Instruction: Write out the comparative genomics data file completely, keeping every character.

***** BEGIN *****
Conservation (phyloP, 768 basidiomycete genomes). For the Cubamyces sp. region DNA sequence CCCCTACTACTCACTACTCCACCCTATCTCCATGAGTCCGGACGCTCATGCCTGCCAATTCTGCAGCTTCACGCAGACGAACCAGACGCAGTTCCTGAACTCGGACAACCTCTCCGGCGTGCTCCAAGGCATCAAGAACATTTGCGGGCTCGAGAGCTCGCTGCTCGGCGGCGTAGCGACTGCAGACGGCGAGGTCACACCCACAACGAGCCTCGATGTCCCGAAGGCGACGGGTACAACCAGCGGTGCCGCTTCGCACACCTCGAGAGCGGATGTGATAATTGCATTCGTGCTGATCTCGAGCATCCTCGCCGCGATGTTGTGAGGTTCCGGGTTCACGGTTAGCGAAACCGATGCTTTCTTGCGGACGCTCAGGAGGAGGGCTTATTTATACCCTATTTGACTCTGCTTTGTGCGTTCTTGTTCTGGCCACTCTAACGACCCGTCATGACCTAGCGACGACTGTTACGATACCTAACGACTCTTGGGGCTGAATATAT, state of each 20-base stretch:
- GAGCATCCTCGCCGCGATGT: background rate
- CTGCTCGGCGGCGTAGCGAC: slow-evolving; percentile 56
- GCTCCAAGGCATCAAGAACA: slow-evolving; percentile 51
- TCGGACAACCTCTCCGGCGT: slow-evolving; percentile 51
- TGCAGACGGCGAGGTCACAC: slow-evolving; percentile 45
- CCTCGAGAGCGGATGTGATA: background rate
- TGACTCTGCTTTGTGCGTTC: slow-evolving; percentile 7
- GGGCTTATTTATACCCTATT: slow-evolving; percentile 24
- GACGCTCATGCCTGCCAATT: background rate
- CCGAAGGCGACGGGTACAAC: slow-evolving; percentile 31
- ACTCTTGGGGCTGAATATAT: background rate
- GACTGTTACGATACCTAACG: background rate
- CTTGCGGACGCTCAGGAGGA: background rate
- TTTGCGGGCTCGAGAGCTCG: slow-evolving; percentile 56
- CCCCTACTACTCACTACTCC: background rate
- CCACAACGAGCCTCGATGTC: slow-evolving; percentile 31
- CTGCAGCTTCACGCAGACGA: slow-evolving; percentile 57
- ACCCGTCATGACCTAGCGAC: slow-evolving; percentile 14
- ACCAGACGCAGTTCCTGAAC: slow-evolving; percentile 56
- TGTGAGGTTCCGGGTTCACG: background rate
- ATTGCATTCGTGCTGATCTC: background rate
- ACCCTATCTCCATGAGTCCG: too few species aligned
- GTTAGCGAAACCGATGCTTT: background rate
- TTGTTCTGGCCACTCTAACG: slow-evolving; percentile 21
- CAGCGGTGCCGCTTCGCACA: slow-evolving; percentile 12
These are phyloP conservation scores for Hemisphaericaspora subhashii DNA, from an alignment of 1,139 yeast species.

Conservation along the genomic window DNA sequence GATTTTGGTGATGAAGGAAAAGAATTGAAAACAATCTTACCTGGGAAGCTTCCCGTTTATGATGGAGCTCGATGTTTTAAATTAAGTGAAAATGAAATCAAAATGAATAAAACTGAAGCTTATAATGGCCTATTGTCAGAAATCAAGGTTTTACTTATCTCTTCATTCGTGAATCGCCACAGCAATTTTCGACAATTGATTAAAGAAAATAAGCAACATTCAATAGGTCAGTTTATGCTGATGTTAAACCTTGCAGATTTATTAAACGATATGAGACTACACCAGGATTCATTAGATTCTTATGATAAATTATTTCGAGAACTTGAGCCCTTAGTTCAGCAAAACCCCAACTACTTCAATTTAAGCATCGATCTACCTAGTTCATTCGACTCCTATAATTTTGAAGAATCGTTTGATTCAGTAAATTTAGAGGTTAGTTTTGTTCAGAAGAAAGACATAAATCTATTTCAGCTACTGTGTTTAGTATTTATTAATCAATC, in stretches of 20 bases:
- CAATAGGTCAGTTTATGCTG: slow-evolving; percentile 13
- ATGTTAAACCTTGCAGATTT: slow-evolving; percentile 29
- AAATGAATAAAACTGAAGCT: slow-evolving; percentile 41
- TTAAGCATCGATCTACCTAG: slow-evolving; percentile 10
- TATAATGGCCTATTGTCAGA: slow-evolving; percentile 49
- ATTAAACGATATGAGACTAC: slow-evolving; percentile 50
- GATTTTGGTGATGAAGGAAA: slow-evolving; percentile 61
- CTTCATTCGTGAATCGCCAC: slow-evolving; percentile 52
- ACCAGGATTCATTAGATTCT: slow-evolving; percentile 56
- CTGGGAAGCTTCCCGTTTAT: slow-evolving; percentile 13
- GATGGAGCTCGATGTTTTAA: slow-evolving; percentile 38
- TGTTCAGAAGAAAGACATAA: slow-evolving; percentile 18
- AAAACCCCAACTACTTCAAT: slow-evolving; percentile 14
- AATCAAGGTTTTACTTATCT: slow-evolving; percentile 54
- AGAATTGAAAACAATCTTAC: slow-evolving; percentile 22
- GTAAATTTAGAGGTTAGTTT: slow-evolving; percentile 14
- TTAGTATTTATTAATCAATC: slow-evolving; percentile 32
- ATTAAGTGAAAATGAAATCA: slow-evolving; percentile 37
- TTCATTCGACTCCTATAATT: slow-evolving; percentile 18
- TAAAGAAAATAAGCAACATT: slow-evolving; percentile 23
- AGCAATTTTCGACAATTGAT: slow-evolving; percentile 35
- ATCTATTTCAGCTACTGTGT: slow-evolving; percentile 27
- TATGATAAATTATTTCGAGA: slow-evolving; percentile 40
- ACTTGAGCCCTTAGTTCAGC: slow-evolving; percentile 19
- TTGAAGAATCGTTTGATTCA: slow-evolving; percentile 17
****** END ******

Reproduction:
Conservation (phyloP, 768 basidiomycete genomes). For the Cubamyces sp. region DNA sequence CCCCTACTACTCACTACTCCACCCTATCTCCATGAGTCCGGACGCTCATGCCTGCCAATTCTGCAGCTTCACGCAGACGAACCAGACGCAGTTCCTGAACTCGGACAACCTCTCCGGCGTGCTCCAAGGCATCAAGAACATTTGCGGGCTCGAGAGCTCGCTGCTCGGCGGCGTAGCGACTGCAGACGGCGAGGTCACACCCACAACGAGCCTCGATGTCCCGAAGGCGACGGGTACAACCAGCGGTGCCGCTTCGCACACCTCGAGAGCGGATGTGATAATTGCATTCGTGCTGATCTCGAGCATCCTCGCCGCGATGTTGTGAGGTTCCGGGTTCACGGTTAGCGAAACCGATGCTTTCTTGCGGACGCTCAGGAGGAGGGCTTATTTATACCCTATTTGACTCTGCTTTGTGCGTTCTTGTTCTGGCCACTCTAACGACCCGTCATGACCTAGCGACGACTGTTACGATACCTAACGACTCTTGGGGCTGAATATAT, state of each 20-base stretch:
- GAGCATCCTCGCCGCGATGT: background rate
- CTGCTCGGCGGCGTAGCGAC: slow-evolving; percentile 56
- GCTCCAAGGCATCAAGAACA: slow-evolving; percentile 51
- TCGGACAACCTCTCCGGCGT: slow-evolving; percentile 51
- TGCAGACGGCGAGGTCACAC: slow-evolving; percentile 45
- CCTCGAGAGCGGATGTGATA: background rate
- TGACTCTGCTTTGTGCGTTC: slow-evolving; percentile 7
- GGGCTTATTTATACCCTATT: slow-evolving; percentile 24
- GACGCTCATGCCTGCCAATT: background rate
- CCGAAGGCGACGGGTACAAC: slow-evolving; percentile 31
- ACTCTTGGGGCTGAATATAT: background rate
- GACTGTTACGATACCTAACG: background rate
- CTTGCGGACGCTCAGGAGGA: background rate
- TTTGCGGGCTCGAGAGCTCG: slow-evolving; percentile 56
- CCCCTACTACTCACTACTCC: background rate
- CCACAACGAGCCTCGATGTC: slow-evolving; percentile 31
- CTGCAGCTTCACGCAGACGA: slow-evolving; percentile 57
- ACCCGTCATGACCTAGCGAC: slow-evolving; percentile 14
- ACCAGACGCAGTTCCTGAAC: slow-evolving; percentile 56
- TGTGAGGTTCCGGGTTCACG: background rate
- ATTGCATTCGTGCTGATCTC: background rate
- ACCCTATCTCCATGAGTCCG: too few species aligned
- GTTAGCGAAACCGATGCTTT: background rate
- TTGTTCTGGCCACTCTAACG: slow-evolving; percentile 21
- CAGCGGTGCCGCTTCGCACA: slow-evolving; percentile 12
These are phyloP conservation scores for Hemisphaericaspora subhashii DNA, from an alignment of 1,139 yeast species.

Conservation along the genomic window DNA sequence GATTTTGGTGATGAAGGAAAAGAATTGAAAACAATCTTACCTGGGAAGCTTCCCGTTTATGATGGAGCTCGATGTTTTAAATTAAGTGAAAATGAAATCAAAATGAATAAAACTGAAGCTTATAATGGCCTATTGTCAGAAATCAAGGTTTTACTTATCTCTTCATTCGTGAATCGCCACAGCAATTTTCGACAATTGATTAAAGAAAATAAGCAACATTCAATAGGTCAGTTTATGCTGATGTTAAACCTTGCAGATTTATTAAACGATATGAGACTACACCAGGATTCATTAGATTCTTATGATAAATTATTTCGAGAACTTGAGCCCTTAGTTCAGCAAAACCCCAACTACTTCAATTTAAGCATCGATCTACCTAGTTCATTCGACTCCTATAATTTTGAAGAATCGTTTGATTCAGTAAATTTAGAGGTTAGTTTTGTTCAGAAGAAAGACATAAATCTATTTCAGCTACTGTGTTTAGTATTTATTAATCAATC, in stretches of 20 bases:
- CAATAGGTCAGTTTATGCTG: slow-evolving; percentile 13
- ATGTTAAACCTTGCAGATTT: slow-evolving; percentile 29
- AAATGAATAAAACTGAAGCT: slow-evolving; percentile 41
- TTAAGCATCGATCTACCTAG: slow-evolving; percentile 10
- TATAATGGCCTATTGTCAGA: slow-evolving; percentile 49
- ATTAAACGATATGAGACTAC: slow-evolving; percentile 50
- GATTTTGGTGATGAAGGAAA: slow-evolving; percentile 61
- CTTCATTCGTGAATCGCCAC: slow-evolving; percentile 52
- ACCAGGATTCATTAGATTCT: slow-evolving; percentile 56
- CTGGGAAGCTTCCCGTTTAT: slow-evolving; percentile 13
- GATGGAGCTCGATGTTTTAA: slow-evolving; percentile 38
- TGTTCAGAAGAAAGACATAA: slow-evolving; percentile 18
- AAAACCCCAACTACTTCAAT: slow-evolving; percentile 14
- AATCAAGGTTTTACTTATCT: slow-evolving; percentile 54
- AGAATTGAAAACAATCTTAC: slow-evolving; percentile 22
- GTAAATTTAGAGGTTAGTTT: slow-evolving; percentile 14
- TTAGTATTTATTAATCAATC: slow-evolving; percentile 32
- ATTAAGTGAAAATGAAATCA: slow-evolving; percentile 37
- TTCATTCGACTCCTATAATT: slow-evolving; percentile 18
- TAAAGAAAATAAGCAACATT: slow-evolving; percentile 23
- AGCAATTTTCGACAATTGAT: slow-evolving; percentile 35
- ATCTATTTCAGCTACTGTGT: slow-evolving; percentile 27
- TATGATAAATTATTTCGAGA: slow-evolving; percentile 40
- ACTTGAGCCCTTAGTTCAGC: slow-evolving; percentile 19
- TTGAAGAATCGTTTGATTCA: slow-evolving; percentile 17